Royal memories under the hammer at Southsea auction

SALE Porter Steven McCaughan with commemorative mugs  '        Picture: Allan Hutchings (121539-130)
SALE Porter Steven McCaughan with commemorative mugs ' Picture: Allan Hutchings (121539-130)
Picture: Paul Jacobs (142476-229) PPP-140824-032155001


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SEEKING everything from the kitsch to the collectable, bargain hunters packed into an auction house in Southsea to bid on royal memorabilia.

More than 100 people attended the commemorative auction at Nesbits in Clarendon Road as the venue looks forward to the Queen’s Diamond Jubilee in June.

The royal commemoratives and memorabilia section was a welcome addition to the morning’s running order as punters looked to celebrate the forthcoming event in style by picking up nostalgic relics from royal celebrations gone by.

Among the patriotic antiques were a George V beehive honey pot, a baby’s plate featuring Princess Elizabeth from 1926, a collection of Queen Victoria mugs, plates featuring the faces of members of the royal family, and replicas of sapphire rings worn by Princess Diana and the Duchess of Cornwall.

There was a collection of souvenir copies of The News up for auction including issues commemorating the 1977 jubilee, the death of Lord Mountbatten, and royal weddings.

The most sought-after item was 25 Royal Mint commemorative silver coins in 24 boxes, which sparked a bidding war before selling for £420.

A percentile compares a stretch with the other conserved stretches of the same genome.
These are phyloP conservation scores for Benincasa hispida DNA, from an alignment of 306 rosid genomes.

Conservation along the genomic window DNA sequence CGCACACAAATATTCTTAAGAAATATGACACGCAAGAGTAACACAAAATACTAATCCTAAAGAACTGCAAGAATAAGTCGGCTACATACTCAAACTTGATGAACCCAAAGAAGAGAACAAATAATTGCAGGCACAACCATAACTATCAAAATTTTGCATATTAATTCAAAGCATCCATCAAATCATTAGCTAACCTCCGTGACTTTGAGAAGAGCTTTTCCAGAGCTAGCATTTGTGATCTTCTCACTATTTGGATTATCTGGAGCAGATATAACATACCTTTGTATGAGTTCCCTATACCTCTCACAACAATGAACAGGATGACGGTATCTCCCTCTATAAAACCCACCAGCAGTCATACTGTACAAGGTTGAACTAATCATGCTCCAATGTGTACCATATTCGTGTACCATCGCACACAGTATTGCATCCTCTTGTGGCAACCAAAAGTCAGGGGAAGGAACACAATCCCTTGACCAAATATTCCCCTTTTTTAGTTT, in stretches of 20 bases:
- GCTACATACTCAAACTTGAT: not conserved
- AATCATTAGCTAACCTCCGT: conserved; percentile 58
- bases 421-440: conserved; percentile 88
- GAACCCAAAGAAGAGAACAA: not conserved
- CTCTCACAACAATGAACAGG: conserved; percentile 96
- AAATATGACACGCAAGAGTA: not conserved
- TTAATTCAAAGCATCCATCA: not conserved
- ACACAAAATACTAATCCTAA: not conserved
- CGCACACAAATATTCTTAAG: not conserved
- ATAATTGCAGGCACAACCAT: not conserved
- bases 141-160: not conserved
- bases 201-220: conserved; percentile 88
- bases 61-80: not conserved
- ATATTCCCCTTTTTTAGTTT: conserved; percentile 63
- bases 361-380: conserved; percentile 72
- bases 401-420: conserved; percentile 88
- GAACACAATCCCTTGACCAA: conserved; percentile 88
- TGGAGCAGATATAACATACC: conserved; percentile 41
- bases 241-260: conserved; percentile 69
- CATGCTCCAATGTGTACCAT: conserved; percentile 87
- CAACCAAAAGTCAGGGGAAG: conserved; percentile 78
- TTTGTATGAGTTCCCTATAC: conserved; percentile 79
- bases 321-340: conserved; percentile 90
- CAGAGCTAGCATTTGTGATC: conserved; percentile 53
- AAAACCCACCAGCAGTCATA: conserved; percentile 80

An original upholstered stool to commemorate the coronation of Queen Elizabeth proved to be another popular item, selling for more than £100.

Sellers provided a wealth of items to auction after spotting advertisements, followed by a visit by auctioneer and valuer Andy Swain, who thoroughly examines each item before taking them to auction.

More than £1,200 of memorabilia was sold during the 20-minute session.

Mr Swain said: ‘We were inundated with lots of items from the reigns of Queen Victoria, Edward VII and Queen Elizabeth II.

‘The very nature of these items is that they are mass-produced and easy for everyone to get but there are people who collect it.

‘Once people start collecting memorabilia they start to get enthusiastic and want to have everything, but I wouldn’t discourage that.’